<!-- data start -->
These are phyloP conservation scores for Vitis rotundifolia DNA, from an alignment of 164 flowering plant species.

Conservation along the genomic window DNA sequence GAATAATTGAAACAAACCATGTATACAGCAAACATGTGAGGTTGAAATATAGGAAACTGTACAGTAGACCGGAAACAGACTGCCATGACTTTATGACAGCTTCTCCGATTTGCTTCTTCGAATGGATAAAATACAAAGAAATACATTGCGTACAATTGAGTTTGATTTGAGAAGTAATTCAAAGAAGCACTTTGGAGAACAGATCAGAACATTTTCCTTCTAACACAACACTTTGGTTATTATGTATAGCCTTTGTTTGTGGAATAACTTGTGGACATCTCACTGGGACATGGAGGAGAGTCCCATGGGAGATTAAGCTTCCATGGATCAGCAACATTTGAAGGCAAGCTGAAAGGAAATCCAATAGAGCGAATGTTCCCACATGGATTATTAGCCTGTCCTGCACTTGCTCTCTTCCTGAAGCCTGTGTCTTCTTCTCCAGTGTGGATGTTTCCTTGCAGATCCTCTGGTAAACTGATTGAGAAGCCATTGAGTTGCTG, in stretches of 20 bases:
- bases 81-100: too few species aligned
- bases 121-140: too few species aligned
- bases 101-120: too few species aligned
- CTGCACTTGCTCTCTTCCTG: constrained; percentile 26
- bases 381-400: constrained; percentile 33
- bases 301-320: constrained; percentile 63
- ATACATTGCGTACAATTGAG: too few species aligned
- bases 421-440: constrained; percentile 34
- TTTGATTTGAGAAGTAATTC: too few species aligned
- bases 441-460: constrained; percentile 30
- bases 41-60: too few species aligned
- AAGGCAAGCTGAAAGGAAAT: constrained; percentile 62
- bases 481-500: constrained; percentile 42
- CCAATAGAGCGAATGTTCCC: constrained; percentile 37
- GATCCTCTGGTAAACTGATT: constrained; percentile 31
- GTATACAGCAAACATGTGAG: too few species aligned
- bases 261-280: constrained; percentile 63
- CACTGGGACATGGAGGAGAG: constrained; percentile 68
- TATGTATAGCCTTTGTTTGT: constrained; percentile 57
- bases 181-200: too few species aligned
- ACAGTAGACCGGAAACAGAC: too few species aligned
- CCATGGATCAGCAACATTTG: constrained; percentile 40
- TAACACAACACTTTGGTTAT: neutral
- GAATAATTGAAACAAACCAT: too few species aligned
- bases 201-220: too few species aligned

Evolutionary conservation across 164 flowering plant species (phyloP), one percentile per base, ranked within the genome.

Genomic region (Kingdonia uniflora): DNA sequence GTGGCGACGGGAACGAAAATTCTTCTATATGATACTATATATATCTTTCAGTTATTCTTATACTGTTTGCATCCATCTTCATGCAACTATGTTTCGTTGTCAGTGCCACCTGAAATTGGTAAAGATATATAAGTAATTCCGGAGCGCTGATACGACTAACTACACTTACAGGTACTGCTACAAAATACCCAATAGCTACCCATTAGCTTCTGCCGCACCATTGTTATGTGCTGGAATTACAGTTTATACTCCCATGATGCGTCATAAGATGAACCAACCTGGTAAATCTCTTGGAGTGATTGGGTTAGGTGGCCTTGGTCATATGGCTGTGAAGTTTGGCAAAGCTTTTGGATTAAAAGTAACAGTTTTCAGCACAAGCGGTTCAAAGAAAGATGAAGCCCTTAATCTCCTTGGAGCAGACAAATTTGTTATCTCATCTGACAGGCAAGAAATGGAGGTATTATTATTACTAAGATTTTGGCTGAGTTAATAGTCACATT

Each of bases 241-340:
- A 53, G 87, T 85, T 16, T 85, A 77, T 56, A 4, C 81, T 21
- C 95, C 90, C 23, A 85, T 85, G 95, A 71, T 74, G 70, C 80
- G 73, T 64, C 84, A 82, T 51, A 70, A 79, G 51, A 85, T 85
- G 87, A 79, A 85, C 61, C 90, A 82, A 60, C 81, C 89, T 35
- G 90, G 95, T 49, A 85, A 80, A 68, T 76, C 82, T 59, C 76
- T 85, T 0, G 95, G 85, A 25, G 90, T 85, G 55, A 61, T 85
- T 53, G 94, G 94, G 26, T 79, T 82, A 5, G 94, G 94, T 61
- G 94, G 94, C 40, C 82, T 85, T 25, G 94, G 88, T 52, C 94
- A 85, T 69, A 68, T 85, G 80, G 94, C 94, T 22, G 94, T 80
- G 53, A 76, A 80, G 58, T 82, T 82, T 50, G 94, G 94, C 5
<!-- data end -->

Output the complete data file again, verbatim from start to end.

These are phyloP conservation scores for Vitis rotundifolia DNA, from an alignment of 164 flowering plant species.

Conservation along the genomic window DNA sequence GAATAATTGAAACAAACCATGTATACAGCAAACATGTGAGGTTGAAATATAGGAAACTGTACAGTAGACCGGAAACAGACTGCCATGACTTTATGACAGCTTCTCCGATTTGCTTCTTCGAATGGATAAAATACAAAGAAATACATTGCGTACAATTGAGTTTGATTTGAGAAGTAATTCAAAGAAGCACTTTGGAGAACAGATCAGAACATTTTCCTTCTAACACAACACTTTGGTTATTATGTATAGCCTTTGTTTGTGGAATAACTTGTGGACATCTCACTGGGACATGGAGGAGAGTCCCATGGGAGATTAAGCTTCCATGGATCAGCAACATTTGAAGGCAAGCTGAAAGGAAATCCAATAGAGCGAATGTTCCCACATGGATTATTAGCCTGTCCTGCACTTGCTCTCTTCCTGAAGCCTGTGTCTTCTTCTCCAGTGTGGATGTTTCCTTGCAGATCCTCTGGTAAACTGATTGAGAAGCCATTGAGTTGCTG, in stretches of 20 bases:
- bases 81-100: too few species aligned
- bases 121-140: too few species aligned
- bases 101-120: too few species aligned
- CTGCACTTGCTCTCTTCCTG: constrained; percentile 26
- bases 381-400: constrained; percentile 33
- bases 301-320: constrained; percentile 63
- ATACATTGCGTACAATTGAG: too few species aligned
- bases 421-440: constrained; percentile 34
- TTTGATTTGAGAAGTAATTC: too few species aligned
- bases 441-460: constrained; percentile 30
- bases 41-60: too few species aligned
- AAGGCAAGCTGAAAGGAAAT: constrained; percentile 62
- bases 481-500: constrained; percentile 42
- CCAATAGAGCGAATGTTCCC: constrained; percentile 37
- GATCCTCTGGTAAACTGATT: constrained; percentile 31
- GTATACAGCAAACATGTGAG: too few species aligned
- bases 261-280: constrained; percentile 63
- CACTGGGACATGGAGGAGAG: constrained; percentile 68
- TATGTATAGCCTTTGTTTGT: constrained; percentile 57
- bases 181-200: too few species aligned
- ACAGTAGACCGGAAACAGAC: too few species aligned
- CCATGGATCAGCAACATTTG: constrained; percentile 40
- TAACACAACACTTTGGTTAT: neutral
- GAATAATTGAAACAAACCAT: too few species aligned
- bases 201-220: too few species aligned

Evolutionary conservation across 164 flowering plant species (phyloP), one percentile per base, ranked within the genome.

Genomic region (Kingdonia uniflora): DNA sequence GTGGCGACGGGAACGAAAATTCTTCTATATGATACTATATATATCTTTCAGTTATTCTTATACTGTTTGCATCCATCTTCATGCAACTATGTTTCGTTGTCAGTGCCACCTGAAATTGGTAAAGATATATAAGTAATTCCGGAGCGCTGATACGACTAACTACACTTACAGGTACTGCTACAAAATACCCAATAGCTACCCATTAGCTTCTGCCGCACCATTGTTATGTGCTGGAATTACAGTTTATACTCCCATGATGCGTCATAAGATGAACCAACCTGGTAAATCTCTTGGAGTGATTGGGTTAGGTGGCCTTGGTCATATGGCTGTGAAGTTTGGCAAAGCTTTTGGATTAAAAGTAACAGTTTTCAGCACAAGCGGTTCAAAGAAAGATGAAGCCCTTAATCTCCTTGGAGCAGACAAATTTGTTATCTCATCTGACAGGCAAGAAATGGAGGTATTATTATTACTAAGATTTTGGCTGAGTTAATAGTCACATT

Each of bases 241-340:
- A 53, G 87, T 85, T 16, T 85, A 77, T 56, A 4, C 81, T 21
- C 95, C 90, C 23, A 85, T 85, G 95, A 71, T 74, G 70, C 80
- G 73, T 64, C 84, A 82, T 51, A 70, A 79, G 51, A 85, T 85
- G 87, A 79, A 85, C 61, C 90, A 82, A 60, C 81, C 89, T 35
- G 90, G 95, T 49, A 85, A 80, A 68, T 76, C 82, T 59, C 76
- T 85, T 0, G 95, G 85, A 25, G 90, T 85, G 55, A 61, T 85
- T 53, G 94, G 94, G 26, T 79, T 82, A 5, G 94, G 94, T 61
- G 94, G 94, C 40, C 82, T 85, T 25, G 94, G 88, T 52, C 94
- A 85, T 69, A 68, T 85, G 80, G 94, C 94, T 22, G 94, T 80
- G 53, A 76, A 80, G 58, T 82, T 82, T 50, G 94, G 94, C 5